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Tanker vetting: is SIRE still fit for purpose?

September 2, 2020 Maritime Safety News

AWP Marine Consultancy’s Captain Wyn Price, an active OCIMF SIRE auditor and Dania Ship Management general manager, head of vetting Torben Hertel tackled issues related to SIRE inspections and the expectations of operators.

Noting the subjective aspects of the risk management criteria oil majors employ, Mr Hertel said there is a need to address and reduce inconsistencies between oil majors’ and inspectors’ interpretations of the VIQ7 (Vessel Inspection Questionnaire, 7th Edition) questions.

As vetting “is an assessment of safety on board,” he said, there ought to be an agreed upon set of best practice standards for tanker vetting.

Recognising the value of Port State Control (PSC) inspections, Mr Hertel said there are many countries where PSC is “a little bit challenging, and again here, we as operators and vessel owners sometimes suffer from over-enthusiastic PSC inspectors”.

In light of the need for vetting to create value and enhanced transparency, Mr Hertel said it is debateable if the SIRE programme is still fit for purpose or needs updating.

He said it may be time to bring in more robust ways of measuring safety, perhaps by introducing a safety score system in contrast to traditional vetting practices.

With Dania’s parent company V.Group running ShipSure, a digital data-collection platform, Mr Hertel said there may be instances where a ship undergoes a poor vetting process but the data trends observed via ShipSure may indicate the vessel is in fact safe.

“What we need is an assessment of safety, not a single inspection snapshot of the vessel,” he said.

Some 88% of webinar attendees said they agree it is time for the tanker vetting process to be renewed or re-thought with 12% disagreeing, and 68% said they think that the vetting system encourages trust and transparency with 32% disagreeing.

Captain Price said he believes that SIRE remains an important way of benchmarking safety and that physical inspections remain a key part of the safety process.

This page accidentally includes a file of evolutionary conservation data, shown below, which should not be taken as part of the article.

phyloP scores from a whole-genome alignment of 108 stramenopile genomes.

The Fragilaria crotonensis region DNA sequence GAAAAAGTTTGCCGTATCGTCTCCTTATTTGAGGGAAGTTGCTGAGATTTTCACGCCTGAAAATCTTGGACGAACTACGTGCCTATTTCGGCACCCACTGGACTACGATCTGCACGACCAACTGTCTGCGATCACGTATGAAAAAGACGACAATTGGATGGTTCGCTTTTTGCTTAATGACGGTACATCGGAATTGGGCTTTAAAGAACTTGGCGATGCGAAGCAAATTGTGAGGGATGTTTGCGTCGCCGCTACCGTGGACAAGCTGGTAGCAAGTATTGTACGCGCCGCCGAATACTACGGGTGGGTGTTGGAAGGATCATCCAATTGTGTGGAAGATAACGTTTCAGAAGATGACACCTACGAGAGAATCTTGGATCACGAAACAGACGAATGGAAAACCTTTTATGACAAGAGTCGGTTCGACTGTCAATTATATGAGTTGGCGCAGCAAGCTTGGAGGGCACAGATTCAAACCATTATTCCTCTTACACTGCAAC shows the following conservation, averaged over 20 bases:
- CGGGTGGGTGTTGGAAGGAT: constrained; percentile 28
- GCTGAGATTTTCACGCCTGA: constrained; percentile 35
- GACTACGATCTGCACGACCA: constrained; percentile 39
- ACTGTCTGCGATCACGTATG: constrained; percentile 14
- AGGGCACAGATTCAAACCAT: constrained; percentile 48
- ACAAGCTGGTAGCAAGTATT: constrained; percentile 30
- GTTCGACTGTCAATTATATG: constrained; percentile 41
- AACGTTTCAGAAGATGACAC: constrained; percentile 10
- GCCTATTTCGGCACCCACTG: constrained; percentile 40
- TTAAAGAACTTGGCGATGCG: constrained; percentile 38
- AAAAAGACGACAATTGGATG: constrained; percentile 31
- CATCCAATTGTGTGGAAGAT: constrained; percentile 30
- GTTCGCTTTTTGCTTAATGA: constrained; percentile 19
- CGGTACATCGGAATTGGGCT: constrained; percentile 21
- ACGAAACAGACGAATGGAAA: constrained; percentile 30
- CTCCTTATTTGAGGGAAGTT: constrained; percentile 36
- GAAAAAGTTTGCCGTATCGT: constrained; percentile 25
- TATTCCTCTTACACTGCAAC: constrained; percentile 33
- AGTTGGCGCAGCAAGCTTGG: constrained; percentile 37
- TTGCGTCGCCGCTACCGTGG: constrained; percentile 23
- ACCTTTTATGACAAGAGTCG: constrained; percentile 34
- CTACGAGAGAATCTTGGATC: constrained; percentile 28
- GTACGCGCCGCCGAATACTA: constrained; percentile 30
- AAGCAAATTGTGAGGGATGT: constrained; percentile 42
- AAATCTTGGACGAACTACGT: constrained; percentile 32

PSC inspections have become more integral to the overall vetting process which in turn has increased scrutiny of SIRE reports. He added that the system currently works so that as PSC inspectors become more highly trained, their reports gain more credibility.

However, SIRE’s aims are shifting, Captain Price said, and VIQ7 is more focused toward crew competence, which is, in his view, the appropriate area to focus on in the future. He said priority should be given to training and competence of seafarers and demonstration of operational knowledge on board and that paperwork should be reduced.

Only 14% of inspection observations concerned crew competence according to a poll of attendees, with machinery maintenance, cosmetic and navigation issues making up 31% and the majority concerned with safety management practices, at 65%.

Panellists encouraged vessel owners and operators to make the most out of SIRE inspections by training staff with the VIQ and how to engage with inspectors. As Captain Price said “Very often I find that the vessel staff are not aware of what the inspector requires and often they are quite distracted from the inspection itself and have no real interest in the process.”

In response to a question that different SIRE inspectors come to different outcomes when vetting the same vessel, Captain Price said this may indicate a lack of understanding on the part of the inspectors but that vessel staff may also give differing responses to questions as “different personnel may understand questions in a different way”. From the inspection side, inspectors are offered a refresher course as part of their training to help interpret new legislation.

While a self-assessment by the vessel staff can provide a useful benchmark for the inspector, Captain Price said the physical inspection is indispensable and that the remote SIRE inspection programme “must be used as a temporary measure” as a result of the Covid-19 pandemic.

By a slim margin, webinar attendees agreed with this view, with 51% of them backing remote inspections exclusively where physical inspection is impossible.

You can view this webinar and all of the webinars from Riviera’s Tanker Shipping & Trade Webinar Week, in full, in our webinar library.

News: rivieramm